>it's legal to kill another person in self defense
Do you see a contradiction? Because I don't. The first is a generic rule, the second is an exemption to the rule.
Ancient Chinese history and its Ancient Writings is said to date back to events of the Great Flood. Several references by Confucius has pointed out that the very first Chinese race indeed worship the "Creator" which is called "ShangDi", "上帝".
1) I would like to clarify if they worship the similar God Almighty just like the Jews and Christians? Because I believe God does not approach only to Adam and Eve's lineage but to other nations and its people as well.
2) Is there any historical evidence in the bible that has stated the existence of other races like Indian, Chinese, Russian apart from the Jews and the other notable races stated in the Old Testament?
Since the Bible from the Old Testament only records the events of only the Jews, its ancestors and the other great kingdoms and empires in Book of Daniel I believe. I believe God could've also approach to his Children from all parts of the earth as well.
Many parallels of spirituality, just with the words Hebrew labeling it. Most of the Bible does mention Hebrews in OT, but the other teachings Judaism had also reflected Egypt and other religions, just mostly exclusively the story of the Hebrews as all for most parts of OT
Ancestors are angels.
Kek, any source for that image? How old is that character?
>would like to clarify if they worship the similar God Almighty just like the Jews and Christians? Because I believe God does not approach only to Adam and Eve's lineage but to other nations and its people as well.
>Is there any historical evidence in the bible that has stated the existence of other races like Indian, Chinese, Russian apart from the Jews and the other notable races stated in the Old Testament?
What relevance does this have?
If you want to learn Chinese theology pick up pic related. It's the closest thing they have to a bible.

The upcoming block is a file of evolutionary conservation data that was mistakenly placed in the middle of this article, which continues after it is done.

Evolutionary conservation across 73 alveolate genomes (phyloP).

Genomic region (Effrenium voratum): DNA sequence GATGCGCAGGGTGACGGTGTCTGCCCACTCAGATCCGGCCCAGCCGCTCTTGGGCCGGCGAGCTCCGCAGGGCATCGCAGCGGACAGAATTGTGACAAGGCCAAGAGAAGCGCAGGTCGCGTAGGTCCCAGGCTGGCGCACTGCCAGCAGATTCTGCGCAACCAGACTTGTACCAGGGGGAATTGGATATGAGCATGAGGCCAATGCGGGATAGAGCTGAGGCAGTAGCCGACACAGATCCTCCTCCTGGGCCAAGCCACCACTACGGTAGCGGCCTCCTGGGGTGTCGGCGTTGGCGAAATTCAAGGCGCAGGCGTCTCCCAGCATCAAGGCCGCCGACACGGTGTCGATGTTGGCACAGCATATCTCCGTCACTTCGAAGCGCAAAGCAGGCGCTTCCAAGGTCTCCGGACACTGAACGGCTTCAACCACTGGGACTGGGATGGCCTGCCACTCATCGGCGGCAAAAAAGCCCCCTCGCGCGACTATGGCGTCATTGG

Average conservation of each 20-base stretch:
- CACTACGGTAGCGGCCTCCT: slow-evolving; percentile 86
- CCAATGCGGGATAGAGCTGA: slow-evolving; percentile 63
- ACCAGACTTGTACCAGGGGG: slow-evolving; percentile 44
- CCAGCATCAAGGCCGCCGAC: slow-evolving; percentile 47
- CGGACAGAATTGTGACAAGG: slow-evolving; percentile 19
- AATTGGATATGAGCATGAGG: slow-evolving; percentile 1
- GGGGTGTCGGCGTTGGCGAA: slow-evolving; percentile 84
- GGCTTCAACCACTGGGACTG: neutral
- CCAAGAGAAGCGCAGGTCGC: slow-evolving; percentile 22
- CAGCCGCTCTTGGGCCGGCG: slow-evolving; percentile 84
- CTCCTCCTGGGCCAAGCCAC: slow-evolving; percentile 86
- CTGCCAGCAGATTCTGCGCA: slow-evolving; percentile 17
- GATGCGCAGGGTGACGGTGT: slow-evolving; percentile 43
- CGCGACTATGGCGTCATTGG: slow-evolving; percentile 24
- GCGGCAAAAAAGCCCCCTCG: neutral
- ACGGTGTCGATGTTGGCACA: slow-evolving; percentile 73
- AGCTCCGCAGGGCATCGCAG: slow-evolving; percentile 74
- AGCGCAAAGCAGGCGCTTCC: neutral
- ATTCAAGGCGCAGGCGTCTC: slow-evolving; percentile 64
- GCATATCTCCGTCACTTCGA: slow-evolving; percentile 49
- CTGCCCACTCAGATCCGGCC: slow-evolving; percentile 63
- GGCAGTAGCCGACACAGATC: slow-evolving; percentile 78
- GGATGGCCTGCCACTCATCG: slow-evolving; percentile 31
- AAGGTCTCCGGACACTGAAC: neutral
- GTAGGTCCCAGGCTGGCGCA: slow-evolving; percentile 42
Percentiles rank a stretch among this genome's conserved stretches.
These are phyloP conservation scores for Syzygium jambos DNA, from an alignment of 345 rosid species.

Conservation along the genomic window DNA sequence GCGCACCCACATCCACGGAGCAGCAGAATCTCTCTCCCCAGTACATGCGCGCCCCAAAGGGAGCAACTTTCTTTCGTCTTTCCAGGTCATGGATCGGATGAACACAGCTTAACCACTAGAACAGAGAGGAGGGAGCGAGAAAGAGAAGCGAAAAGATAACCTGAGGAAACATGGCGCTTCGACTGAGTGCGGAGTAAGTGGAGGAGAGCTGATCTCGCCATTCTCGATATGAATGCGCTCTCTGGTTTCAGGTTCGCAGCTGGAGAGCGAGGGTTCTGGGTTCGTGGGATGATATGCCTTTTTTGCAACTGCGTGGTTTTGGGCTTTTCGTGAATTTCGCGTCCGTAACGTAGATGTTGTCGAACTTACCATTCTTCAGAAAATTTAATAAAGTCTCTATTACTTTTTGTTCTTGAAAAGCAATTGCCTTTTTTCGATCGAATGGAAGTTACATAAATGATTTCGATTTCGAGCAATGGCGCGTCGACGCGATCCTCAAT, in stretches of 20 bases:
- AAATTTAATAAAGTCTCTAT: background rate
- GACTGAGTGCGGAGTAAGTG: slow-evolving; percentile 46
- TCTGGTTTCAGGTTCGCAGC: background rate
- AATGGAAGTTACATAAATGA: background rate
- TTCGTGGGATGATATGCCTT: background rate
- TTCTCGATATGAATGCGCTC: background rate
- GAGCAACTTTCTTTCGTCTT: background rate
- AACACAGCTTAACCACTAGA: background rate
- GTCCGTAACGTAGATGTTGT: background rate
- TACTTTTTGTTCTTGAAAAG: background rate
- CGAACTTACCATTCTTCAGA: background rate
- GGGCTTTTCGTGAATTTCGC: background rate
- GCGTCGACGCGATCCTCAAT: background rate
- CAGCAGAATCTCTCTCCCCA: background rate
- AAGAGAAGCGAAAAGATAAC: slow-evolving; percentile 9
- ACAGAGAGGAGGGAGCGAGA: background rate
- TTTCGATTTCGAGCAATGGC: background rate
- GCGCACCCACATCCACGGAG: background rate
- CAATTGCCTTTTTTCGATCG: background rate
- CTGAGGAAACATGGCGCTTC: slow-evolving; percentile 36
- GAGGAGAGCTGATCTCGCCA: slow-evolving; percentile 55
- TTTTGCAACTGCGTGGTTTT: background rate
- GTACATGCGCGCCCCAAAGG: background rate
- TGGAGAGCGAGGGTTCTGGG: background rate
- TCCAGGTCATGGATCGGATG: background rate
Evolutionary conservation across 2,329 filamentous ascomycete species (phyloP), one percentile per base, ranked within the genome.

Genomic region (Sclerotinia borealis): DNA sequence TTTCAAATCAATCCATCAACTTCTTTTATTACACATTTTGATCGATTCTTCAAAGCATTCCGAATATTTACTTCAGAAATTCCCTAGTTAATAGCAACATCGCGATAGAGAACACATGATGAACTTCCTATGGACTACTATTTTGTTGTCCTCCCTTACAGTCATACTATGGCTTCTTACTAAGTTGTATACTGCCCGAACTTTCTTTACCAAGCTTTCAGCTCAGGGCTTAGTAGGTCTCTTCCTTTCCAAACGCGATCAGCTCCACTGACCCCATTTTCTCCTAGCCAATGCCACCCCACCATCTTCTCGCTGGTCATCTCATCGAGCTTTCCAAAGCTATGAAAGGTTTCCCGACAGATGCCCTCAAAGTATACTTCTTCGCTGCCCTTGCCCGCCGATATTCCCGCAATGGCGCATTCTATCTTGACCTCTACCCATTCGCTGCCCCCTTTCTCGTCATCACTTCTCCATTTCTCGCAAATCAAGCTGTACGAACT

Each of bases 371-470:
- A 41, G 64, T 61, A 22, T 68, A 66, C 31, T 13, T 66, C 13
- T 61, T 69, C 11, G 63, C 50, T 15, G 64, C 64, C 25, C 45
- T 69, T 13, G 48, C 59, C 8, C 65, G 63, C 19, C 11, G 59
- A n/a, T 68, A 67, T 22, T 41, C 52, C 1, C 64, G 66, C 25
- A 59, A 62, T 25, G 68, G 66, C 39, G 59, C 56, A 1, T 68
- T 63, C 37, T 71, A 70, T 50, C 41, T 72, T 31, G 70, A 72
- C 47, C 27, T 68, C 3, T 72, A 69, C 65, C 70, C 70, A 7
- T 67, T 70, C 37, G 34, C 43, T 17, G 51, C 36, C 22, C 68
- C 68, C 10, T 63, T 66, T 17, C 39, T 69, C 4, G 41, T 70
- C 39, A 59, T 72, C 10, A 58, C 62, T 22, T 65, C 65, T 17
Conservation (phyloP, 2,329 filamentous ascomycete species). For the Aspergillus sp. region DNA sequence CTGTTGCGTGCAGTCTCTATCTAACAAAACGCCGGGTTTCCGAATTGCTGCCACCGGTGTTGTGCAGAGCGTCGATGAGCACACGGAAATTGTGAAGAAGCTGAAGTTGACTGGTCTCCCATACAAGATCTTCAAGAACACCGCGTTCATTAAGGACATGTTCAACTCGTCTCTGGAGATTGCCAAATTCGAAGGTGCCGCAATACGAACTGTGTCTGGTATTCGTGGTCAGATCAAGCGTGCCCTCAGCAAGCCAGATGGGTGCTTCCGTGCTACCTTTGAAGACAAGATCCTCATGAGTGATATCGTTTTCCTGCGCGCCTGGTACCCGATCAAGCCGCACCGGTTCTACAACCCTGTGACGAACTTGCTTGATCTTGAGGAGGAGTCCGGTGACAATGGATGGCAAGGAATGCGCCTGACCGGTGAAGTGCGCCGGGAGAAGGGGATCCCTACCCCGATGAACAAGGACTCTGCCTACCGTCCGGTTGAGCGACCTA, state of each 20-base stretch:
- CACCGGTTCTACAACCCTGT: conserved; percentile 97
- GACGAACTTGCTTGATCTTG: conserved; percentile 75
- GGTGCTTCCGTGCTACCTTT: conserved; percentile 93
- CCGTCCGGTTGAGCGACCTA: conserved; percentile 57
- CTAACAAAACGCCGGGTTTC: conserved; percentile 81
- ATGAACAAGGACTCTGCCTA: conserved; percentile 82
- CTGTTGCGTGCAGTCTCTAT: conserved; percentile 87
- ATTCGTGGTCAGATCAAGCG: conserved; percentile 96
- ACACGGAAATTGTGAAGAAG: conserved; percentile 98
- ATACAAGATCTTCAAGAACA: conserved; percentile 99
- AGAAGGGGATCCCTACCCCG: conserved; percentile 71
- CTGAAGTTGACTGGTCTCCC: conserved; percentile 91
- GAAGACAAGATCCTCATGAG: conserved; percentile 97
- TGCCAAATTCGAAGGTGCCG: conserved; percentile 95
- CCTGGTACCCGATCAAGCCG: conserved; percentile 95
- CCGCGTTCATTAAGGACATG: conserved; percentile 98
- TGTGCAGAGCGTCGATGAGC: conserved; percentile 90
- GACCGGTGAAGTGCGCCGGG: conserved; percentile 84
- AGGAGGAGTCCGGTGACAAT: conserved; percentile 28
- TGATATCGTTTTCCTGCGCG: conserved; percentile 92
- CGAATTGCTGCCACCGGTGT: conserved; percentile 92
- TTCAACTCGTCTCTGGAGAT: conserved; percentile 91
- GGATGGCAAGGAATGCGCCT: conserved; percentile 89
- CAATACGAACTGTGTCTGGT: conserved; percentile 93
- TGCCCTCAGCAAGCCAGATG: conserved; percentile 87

Jackson Pollock was a talentless hack.
How did the most advanced military of the time get defeated by a handful of Swiss halberdiers?
Know of any good books on WWI?
Probably the best SS Panzer commander of the war.
His wiki-pedia reads like mad max.
What are some good Egypt documentaries to show to some World History honors students?
What are your favorite (accurate) historical movies?
/his/ music thread - songs inspired by or about historical scenarios/events. Starting off with a classic: https://www.youtube.com/watch?v=8ufy9UXOeMw
the weird frontier between internet culture and the continental tradition
are these guys the saviors of philosophy?
REI is the only true philosopher out of those three, also the better person.
Daily reminder that Karl Marx never worked a day in his life.
>le workers party
/his/ on suicide watch
So we're they worshipping Apis or Hathor?
Reminder that Yahweh was worshipped as a bull.
>28 Whereupon the king took counsel, and made two calves of gold, and said unto them, It is too much for you to go up to Jerusalem: behold thy gods, O Israel, which brought thee up out of the land of Egypt.
>29 And he set the one in Bethel, and the other put he in Dan.
What was the longest continual war? I know the Hundred Years War, despite the name, wasn't continuous and saw years of non-action in between the conflict flaring up again. Then there's stuff like the 70 and 30 years war.
Which war saw continuous fighting for its entire length?
Did you know that, during the final years of the Eastern Roman Empire and before the fall of Constantinople to the Turks, Greek polytheism was partially revived in the Pelopponese by the Byzantine scholar Pletho Gemistus?
Apparently, him and his students rejected the Christian God for being a weak and fumbling deity that had demonstrably failed to assist the ERE in its tribulations, and as such, turned to the 'strong' gods of Antiquity to assist them. Interestingly enough, it seems a number of farmers and rural residents in Mystras - where Plethon's academy...
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I tried reading the presocratics with a book recommended here made by Kirk and Raven. That book is a shithouse borefest of HISTORY of the presocratics, not a really entertaining book.
What I want is not history, just pure philosophy, the works of the presocratics, which book do you guys recommend me?
The problem is that the presocratics all come through the filter of Aristotle. Barnes has a good book on the Presocratics, but you need to have a bit of a historical background as well. Sorry mate.
It seems to me that whenever we learn about Ancient Greece in our schooling institutions, the teachers only talk about Sparta and Greece.
Why is that? Why can't we talk about the other citystates? Were they not that important to history on a global level? Did they not contribute to society as much as Athens and Sparta did?
I'm just, genuinely curious as to why the lot of them aren't talked about.
There was more known about them, They had writing, a more developed society and stuff. A lot of what we know about other ancient people.Even those around before the Greeks often come from Greek sources.